The Bank of New York Mellon Corp. is asking the U.S. Supreme Court to again reject Chesapeake Energy Corp.’s efforts to avoid paying investors more than $400 million in a four-year-old bond dispute.
On Feb. 2, Chesapeake filed a petition asking the Supreme Court to look at a ruling handed down last September by the U.S. Court of Appeals for the Second Circuit.
The facts in the case date back to Chesapeake’s time under the leadership of late co-founder Aubrey McClendon. The dispute hinges on whether Chesapeake owes lenders an additional $438 million on $1.3 billion in bonds issued beginning in 2012 after it redeemed those bonds past a contractual deadline for early redemption.
Chesapeake missed a March 15, 2013, deadline to redeem the bonds, providing notice of its plans to redeem prior to the deadline but not far enough in advance under the contract terms, according to court filings.
In its February petition to the Supreme Court, Chesapeake said it “sought (and won) a declaratory judgment in federal district court holding that its proposed course of action was valid and penalty-free under the contract.”
But a New York district judge ruled against Chesapeake in 2015, ordering the company to pay nearly $380 million for improperly redeeming the bonds. That ruling was followed by the appeals court ruling, which also went against Chesapeake.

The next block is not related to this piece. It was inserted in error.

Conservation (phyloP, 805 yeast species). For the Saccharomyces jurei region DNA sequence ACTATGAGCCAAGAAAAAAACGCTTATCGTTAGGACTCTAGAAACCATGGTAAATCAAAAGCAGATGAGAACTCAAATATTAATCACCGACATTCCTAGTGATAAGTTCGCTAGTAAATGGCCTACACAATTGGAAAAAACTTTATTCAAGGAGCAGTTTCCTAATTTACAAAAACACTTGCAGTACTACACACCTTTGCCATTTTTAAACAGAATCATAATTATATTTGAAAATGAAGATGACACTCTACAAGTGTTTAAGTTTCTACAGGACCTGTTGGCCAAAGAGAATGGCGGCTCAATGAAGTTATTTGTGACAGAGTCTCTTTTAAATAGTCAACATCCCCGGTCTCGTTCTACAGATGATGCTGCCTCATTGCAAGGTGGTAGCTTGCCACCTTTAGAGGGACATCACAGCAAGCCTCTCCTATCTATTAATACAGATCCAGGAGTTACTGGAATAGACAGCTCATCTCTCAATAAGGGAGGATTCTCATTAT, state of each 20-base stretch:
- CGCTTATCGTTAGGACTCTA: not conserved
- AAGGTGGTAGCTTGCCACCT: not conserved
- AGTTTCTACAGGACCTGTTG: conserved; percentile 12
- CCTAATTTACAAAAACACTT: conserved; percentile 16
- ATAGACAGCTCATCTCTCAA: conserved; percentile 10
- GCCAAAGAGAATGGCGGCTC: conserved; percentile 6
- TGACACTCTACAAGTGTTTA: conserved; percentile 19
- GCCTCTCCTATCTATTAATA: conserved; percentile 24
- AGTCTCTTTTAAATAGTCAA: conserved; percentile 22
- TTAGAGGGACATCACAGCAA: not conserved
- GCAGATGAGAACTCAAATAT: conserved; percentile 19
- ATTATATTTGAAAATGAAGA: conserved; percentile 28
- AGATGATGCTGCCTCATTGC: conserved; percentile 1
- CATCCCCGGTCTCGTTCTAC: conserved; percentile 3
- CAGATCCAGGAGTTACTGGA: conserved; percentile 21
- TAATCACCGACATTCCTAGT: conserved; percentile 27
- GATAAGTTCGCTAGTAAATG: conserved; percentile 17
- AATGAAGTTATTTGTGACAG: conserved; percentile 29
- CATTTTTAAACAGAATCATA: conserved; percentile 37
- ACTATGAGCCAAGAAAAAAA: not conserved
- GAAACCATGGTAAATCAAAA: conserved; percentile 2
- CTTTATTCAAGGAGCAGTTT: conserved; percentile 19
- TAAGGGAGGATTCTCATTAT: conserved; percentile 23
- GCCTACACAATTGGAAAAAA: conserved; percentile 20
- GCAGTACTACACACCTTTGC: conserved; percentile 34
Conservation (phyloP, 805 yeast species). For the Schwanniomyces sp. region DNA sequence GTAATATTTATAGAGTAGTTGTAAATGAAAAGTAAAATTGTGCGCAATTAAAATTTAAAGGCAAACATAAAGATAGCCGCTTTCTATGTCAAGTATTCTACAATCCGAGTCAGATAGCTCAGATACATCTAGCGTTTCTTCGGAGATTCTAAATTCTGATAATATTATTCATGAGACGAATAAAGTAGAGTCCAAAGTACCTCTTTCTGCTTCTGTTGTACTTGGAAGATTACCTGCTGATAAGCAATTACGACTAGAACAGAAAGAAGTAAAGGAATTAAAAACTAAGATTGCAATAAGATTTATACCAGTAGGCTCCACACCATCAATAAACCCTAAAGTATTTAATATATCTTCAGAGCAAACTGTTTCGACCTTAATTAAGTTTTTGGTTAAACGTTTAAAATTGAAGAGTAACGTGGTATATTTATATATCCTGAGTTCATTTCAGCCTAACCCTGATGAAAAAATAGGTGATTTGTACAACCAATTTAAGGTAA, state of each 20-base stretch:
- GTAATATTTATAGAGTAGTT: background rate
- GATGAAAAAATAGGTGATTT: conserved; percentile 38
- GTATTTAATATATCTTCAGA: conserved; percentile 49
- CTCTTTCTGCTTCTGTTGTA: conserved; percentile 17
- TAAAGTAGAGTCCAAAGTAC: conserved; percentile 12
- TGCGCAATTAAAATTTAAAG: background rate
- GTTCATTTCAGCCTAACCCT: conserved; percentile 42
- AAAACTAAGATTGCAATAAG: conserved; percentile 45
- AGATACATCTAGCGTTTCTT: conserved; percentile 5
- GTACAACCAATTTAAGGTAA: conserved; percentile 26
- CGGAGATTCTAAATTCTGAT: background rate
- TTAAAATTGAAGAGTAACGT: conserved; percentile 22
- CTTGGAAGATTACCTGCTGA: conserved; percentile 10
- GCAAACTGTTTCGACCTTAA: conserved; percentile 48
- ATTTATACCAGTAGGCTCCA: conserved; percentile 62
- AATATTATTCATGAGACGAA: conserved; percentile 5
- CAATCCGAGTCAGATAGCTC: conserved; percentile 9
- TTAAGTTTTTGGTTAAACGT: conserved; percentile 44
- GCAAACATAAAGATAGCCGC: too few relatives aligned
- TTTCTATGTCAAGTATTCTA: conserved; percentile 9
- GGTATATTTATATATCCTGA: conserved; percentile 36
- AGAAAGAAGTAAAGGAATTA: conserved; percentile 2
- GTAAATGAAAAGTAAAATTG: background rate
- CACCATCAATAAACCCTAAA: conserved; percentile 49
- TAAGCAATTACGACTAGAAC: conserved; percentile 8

Chesapeake said it “proposed to make restitution as necessary to put the parties back in the positions they would have occupied had it not won and relied on the district court’s unstayed judgment. But, instead, the district court and the Second Circuit held that Chesapeake had committed a full-blown breach of contract.”
But the bank flatly rejected the merits of Chesapeake’s petition, arguing in a March 22 brief to the high court that Chesapeake clearly owed bondholders the $438 payment under the terms of its contract. The bank said Chesapeake has no case law to support its position.
“Among all the precedential spaghetti petitioner throws at the wall, there is not a single case — not one, ever, anywhere — in which the existence of an appealed declaratory judgment has insulated a party to a contract from the contractually specified consequences of its breach,” the bank’s counsel wrote.
The bank went on to ask the court to uphold the contract and not “provide a perverse incentive to issuers to pursue eleventh-hour litigation.
“The simple fact is that Chesapeake gambled that its odds of winning on appeal and saving hundreds of millions of dollars…justified the risk of having to pay the make-whole price if it lost,” the bank wrote. “Chesapeake lost that bet.”
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